Judge rejects SPU’s arguments that its hiring practices are immune from state law
OLYMPIA — Attorney General Bob Ferguson today announced that a federal judge dismissed Seattle Pacific University’s attempt to stop his office’s investigation into potential illegal discrimination by the university’s administration.
“My office respects the religious views of all Washingtonians and the constitutional rights afforded to religious institutions,” Ferguson said. “As a person of faith, I share that view. Seattle Pacific University, however, is not above the law. Instead of answering questions about its hiring process, the university filed a federal lawsuit arguing that it is above the law to such an extraordinary degree that my office cannot even send it a letter asking for information about its employment policies. Today, a federal judge appropriately rejected that extreme position. It is our responsibility to uphold Washingtonians’ civil rights, and we plan to do that job.”
In May, Seattle Pacific University (SPU) students and staff staged a sit-in and called for the removal of the university’s board of trustees after they voted to keep in place the portion of the school’s policies that prohibit employees from engaging in “same-sex sexual activity.” Numerous SPU students and faculty complained to the Attorney General’s Office about the university’s policies, concerned that they illegally violate Washingtonians’ civil rights.
Ferguson sent the university a letter in response to these complaints from concerned Washingtonians. The letter asked four basic questions about the university’s policies.
The Attorney General’s Office did not publicize the letter, nor did Ferguson announce the investigation. In response to the inquiry, Seattle Pacific University filed a federal lawsuit in the U.S. District Court for the Western District of Washington seeking to block the office from investigating its hiring practices. Soon after, in response to media inquiries, Ferguson publicly confirmed that his office was investigating the university’s policies, including a policy that may require the university to refuse to hire LGBTQ staff.
In August, Ferguson filed a motion to dismiss SPU’s lawsuit, asking the court to dismiss the university’s attempt to quash the investigation. In response, SPU filed an amended complaint, which Ferguson also moved to dismiss. Judge Robert Bryan granted that motion today, ruling that SPU is asking for a change in state law that the federal court cannot grant, and that any First Amendment arguments by the university should be raised in state court. Judge Bryan was appointed to the United States District Court in 1986 by President Ronald Reagan.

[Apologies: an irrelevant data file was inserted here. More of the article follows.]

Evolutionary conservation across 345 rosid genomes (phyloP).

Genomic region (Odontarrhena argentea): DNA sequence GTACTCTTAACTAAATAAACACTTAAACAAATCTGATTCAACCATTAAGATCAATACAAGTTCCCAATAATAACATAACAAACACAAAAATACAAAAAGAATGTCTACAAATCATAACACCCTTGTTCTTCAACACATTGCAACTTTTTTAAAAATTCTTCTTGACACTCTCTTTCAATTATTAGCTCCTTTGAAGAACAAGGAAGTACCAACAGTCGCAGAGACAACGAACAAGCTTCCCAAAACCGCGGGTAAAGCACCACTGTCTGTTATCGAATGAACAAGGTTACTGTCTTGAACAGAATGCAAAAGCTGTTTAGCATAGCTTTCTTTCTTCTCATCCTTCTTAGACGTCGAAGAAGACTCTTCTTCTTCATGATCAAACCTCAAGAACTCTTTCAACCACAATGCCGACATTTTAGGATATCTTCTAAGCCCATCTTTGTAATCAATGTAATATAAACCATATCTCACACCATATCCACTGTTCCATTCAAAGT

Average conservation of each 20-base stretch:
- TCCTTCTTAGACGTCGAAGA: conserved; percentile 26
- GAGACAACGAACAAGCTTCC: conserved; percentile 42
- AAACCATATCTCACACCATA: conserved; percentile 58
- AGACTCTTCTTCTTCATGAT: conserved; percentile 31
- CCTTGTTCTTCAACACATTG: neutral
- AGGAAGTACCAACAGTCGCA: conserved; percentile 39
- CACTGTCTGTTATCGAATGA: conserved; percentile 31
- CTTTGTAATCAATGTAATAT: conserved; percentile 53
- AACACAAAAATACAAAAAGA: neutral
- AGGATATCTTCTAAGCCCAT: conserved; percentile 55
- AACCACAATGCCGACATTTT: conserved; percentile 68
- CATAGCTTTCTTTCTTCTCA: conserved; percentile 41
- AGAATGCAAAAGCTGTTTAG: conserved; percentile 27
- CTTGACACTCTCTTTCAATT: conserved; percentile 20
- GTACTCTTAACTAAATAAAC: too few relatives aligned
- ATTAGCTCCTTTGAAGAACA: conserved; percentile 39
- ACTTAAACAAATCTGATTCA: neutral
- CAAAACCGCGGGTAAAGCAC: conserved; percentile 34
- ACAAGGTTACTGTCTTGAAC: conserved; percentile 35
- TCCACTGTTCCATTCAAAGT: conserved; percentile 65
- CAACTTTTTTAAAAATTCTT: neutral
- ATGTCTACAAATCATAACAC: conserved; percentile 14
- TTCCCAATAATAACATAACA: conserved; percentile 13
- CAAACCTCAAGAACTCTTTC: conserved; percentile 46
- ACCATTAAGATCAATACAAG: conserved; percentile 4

The Attorney General’s Office Wing Luke Civil Rights Division is still conducting its investigation into the university’s hiring practices. Anyone who believes they were subject to possible employment discrimination by SPU should contact the Civil Rights Division at firstname.lastname@example.org.
Assistant Attorney General Daniel Jeon, Litigation & Administrative Manager Keely Tafoya, and Legal Assistant Tiffany Jennings handled Washington’s motion to dismiss.
Ferguson created the Wing Luke Civil Rights Division in 2015 to protect the rights of all Washingtonians by enforcing state and federal anti-discrimination laws. Ferguson named the division for Wing Luke, who served as an Assistant Attorney General for the State of Washington in the late 1950s and early 1960s. He went on to become the first person of color elected to the Seattle City Council and the first Asian-American elected to public office in the Pacific Northwest.
Washington’s Attorney General serves the people and the state of Washington. As the state’s largest law firm, the Attorney General’s Office provides legal representation to every state agency, board, and commission in Washington. Additionally, the Office serves the people directly by enforcing consumer protection, civil rights, and environmental protection laws. The Office also prosecutes elder abuse, Medicaid fraud, and handles sexually violent predator cases in 38 of Washington’s 39 counties. Visit www.atg.wa.gov to learn more.
Brionna Aho, Communications Director, (360) 753-2727; Brionna.email@example.com
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